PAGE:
Committee on International Relations
U.S. House of Representatives
Henry J. Hyde, Chairman

CONTACT: Sam Stratman, (202) 226-7875, May 25, 2005

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United States Interests in Northeast Asia
Leach Schedules Thursday Oversight Hearing

BACKGROUND:   Northeast Asia remains a central component of United States foreign and strategic policy even as other concerns such as global terrorism and conflict in the Middle East capture the predominant interest of American policymakers.  North Korea, of course, has vied for Washington’s attention with its strategy of nuclear brinkmanship.  So too have relations between China and Taiwan, which, if mismanaged, could precipitate a conflict that would involve the United States.  Indeed, China is far too big and powerful to be ignored and is casting an increasingly large geopolitical shadow over the region and beyond.  While U.S.-Japan relations are closer than at any time in recent memory, Tokyo has found itself embroiled in historical legacy and territorial disputes that threaten to hobble its global leadership aspirations.  Meanwhile, relations with our South Korean allies (ROK) have been complicated by differing perspectives on the North Korean challenge, the realignment of U.S. bases in the South, and efforts by the leadership in Seoul to project an increasingly independent foreign policy.  More broadly, the Bush Administration has also embarked on a major redefinition of United States military strategies in Asia intended to reduce potential vulnerabilities of U.S. forces, while enhancing the capacity to project American military power for new threats and unanticipated contingencies.  

The purpose of the hearing is to address several principal questions about the future policy of the U.S. toward Northeast Asia, including: (1) prospects for avoiding a strategic breakdown or an acute regional crisis in relation to the Korean peninsula and Taiwan Strait; (2) whether Washington will be able to redefine a sustainable alliance relationship with South Korea and Japan; (3) growing strategic rivalry between China and Japan and implications for the U.S. and the wider region; and (4) whether Washington needs to expand beyond a focus on security policy and articulate an overarching strategy that more comprehensively links the United States to this dynamic region’s future.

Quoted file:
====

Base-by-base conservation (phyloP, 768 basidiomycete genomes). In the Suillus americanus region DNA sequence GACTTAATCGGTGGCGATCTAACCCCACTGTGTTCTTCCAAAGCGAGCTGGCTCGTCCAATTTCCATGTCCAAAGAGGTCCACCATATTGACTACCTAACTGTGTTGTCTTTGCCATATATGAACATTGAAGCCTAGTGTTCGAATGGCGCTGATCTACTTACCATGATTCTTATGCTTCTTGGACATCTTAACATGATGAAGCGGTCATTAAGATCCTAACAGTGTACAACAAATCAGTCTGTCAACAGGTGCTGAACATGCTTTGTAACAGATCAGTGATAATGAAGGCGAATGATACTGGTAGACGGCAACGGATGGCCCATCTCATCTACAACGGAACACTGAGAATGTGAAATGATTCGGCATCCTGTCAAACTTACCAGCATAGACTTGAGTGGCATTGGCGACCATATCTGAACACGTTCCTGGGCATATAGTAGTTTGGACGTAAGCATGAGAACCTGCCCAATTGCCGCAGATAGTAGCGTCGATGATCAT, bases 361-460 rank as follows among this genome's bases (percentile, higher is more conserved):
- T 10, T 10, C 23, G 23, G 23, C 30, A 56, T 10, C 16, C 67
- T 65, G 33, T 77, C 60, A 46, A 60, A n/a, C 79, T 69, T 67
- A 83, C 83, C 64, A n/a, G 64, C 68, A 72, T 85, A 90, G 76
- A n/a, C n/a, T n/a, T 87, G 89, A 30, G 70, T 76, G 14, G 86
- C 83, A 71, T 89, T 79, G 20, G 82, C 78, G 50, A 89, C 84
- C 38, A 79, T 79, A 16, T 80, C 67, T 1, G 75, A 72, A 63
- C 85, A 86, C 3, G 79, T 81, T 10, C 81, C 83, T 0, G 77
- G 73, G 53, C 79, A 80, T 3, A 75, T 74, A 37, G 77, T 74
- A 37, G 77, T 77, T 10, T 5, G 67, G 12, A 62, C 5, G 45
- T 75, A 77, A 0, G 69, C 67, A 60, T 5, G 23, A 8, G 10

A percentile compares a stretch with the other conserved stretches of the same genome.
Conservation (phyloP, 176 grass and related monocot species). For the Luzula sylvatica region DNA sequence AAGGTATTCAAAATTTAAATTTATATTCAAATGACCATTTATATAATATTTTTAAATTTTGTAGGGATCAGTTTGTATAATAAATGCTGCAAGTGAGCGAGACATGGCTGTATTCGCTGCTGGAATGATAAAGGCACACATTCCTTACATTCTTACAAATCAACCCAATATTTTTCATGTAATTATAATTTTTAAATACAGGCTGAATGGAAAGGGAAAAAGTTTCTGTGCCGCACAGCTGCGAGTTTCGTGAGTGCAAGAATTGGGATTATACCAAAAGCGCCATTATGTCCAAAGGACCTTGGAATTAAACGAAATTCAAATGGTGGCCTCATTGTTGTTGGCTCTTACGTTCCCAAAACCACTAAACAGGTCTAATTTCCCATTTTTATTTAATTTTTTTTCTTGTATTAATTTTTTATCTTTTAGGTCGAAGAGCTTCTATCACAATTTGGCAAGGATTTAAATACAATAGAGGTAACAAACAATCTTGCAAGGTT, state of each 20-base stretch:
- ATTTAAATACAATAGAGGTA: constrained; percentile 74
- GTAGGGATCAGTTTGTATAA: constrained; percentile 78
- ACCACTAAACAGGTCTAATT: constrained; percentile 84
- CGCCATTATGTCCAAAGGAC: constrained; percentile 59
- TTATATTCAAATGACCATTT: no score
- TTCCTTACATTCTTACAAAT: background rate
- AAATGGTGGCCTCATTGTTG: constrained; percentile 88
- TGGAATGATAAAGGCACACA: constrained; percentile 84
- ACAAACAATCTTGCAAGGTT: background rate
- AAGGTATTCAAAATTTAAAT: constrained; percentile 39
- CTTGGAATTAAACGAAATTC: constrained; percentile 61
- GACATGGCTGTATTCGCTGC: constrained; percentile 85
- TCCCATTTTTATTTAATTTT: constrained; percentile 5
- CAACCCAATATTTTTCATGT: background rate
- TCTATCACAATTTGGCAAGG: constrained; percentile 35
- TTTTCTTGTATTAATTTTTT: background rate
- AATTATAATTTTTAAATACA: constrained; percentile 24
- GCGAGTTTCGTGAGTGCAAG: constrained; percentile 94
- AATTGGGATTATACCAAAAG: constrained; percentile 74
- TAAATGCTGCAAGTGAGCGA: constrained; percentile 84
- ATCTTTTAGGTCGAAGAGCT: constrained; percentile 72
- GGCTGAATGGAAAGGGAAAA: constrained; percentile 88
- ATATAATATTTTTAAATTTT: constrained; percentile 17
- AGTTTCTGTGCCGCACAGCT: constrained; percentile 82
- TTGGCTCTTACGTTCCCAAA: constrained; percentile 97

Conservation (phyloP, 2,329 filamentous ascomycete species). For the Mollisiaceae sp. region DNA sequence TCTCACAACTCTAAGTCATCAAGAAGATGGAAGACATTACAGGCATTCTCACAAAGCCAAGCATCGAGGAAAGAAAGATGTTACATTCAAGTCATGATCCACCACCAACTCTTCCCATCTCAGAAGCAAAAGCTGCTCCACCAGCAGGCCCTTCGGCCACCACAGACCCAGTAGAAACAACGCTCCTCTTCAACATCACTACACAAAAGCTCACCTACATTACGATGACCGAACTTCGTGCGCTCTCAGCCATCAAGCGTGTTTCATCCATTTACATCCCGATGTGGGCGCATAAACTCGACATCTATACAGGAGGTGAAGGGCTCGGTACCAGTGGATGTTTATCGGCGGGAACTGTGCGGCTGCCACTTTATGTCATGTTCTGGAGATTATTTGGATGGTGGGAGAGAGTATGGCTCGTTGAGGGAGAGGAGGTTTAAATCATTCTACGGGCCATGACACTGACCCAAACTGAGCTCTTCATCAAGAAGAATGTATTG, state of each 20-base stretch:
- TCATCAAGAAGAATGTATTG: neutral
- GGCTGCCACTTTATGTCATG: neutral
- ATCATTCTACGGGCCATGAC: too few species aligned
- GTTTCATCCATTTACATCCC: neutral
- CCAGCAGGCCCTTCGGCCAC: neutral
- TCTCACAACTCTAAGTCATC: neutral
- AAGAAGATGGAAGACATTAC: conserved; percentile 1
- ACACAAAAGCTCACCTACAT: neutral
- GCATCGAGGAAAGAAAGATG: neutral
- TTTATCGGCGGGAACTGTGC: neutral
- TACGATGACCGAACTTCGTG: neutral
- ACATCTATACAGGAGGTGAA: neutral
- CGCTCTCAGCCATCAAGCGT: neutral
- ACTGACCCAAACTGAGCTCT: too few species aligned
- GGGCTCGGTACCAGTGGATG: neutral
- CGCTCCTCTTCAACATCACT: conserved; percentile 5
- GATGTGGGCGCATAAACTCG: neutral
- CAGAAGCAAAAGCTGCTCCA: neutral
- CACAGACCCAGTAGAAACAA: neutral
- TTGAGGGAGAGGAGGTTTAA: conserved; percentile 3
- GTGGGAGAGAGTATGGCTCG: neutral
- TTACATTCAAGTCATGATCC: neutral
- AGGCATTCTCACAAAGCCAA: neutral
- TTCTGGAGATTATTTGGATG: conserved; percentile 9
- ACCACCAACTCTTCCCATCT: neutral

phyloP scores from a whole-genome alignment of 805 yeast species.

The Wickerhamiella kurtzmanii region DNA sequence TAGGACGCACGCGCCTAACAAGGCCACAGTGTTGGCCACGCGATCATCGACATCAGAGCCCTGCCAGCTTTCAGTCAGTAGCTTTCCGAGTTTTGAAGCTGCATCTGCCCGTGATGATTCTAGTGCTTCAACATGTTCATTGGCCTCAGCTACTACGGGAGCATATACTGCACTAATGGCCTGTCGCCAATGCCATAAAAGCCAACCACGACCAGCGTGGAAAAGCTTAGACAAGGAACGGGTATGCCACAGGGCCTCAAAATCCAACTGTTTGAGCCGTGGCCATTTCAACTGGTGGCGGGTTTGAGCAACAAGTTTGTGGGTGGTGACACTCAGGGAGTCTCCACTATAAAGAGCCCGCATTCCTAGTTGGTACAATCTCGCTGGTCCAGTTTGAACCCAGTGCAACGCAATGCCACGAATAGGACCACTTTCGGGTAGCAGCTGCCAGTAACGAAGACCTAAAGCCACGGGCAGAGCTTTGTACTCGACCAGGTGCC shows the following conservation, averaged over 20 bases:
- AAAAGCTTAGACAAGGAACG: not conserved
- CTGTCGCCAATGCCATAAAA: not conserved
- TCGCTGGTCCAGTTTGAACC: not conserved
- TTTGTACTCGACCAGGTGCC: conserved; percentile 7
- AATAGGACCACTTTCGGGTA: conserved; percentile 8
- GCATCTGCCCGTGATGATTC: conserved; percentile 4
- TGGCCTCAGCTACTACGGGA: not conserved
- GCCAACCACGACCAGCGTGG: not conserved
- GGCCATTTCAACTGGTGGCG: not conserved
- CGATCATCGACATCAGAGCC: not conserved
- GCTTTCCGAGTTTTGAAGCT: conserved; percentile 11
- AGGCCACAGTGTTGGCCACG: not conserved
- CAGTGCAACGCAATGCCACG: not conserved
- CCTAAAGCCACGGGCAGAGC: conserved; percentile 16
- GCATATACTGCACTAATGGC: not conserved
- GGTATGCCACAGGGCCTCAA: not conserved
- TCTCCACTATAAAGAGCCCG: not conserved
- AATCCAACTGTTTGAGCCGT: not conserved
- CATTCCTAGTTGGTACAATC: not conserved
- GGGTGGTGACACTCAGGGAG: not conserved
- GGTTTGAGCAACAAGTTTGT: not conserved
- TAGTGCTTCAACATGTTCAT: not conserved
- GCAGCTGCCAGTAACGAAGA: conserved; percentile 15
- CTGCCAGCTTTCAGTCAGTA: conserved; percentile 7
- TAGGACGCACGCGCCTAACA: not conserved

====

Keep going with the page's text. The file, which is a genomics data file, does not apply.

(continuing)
WHAT:                              Subcommittee Oversight Hearing: The United States and Northeast Asia
Subcommittee on Asia and the Pacific
                                           U.S. Rep. James A. Leach (R-IA), Chairman

WHEN:                              9:30 a.m., Thursday, May 26, 2005

WHERE:                           Room 2172, Rayburn House Office Building

WITNESSES                   Christopher Hill, Assistant Secretary, Bureau of East Asian and Pacific Affairs, U.S. Department of State; and
                                          Richard P. Lawless
, Deputy Assistant Secretary for Asian and Pacific Affairs, Bureau of International Security Affairs,
                                          U.S. Department of Defense.

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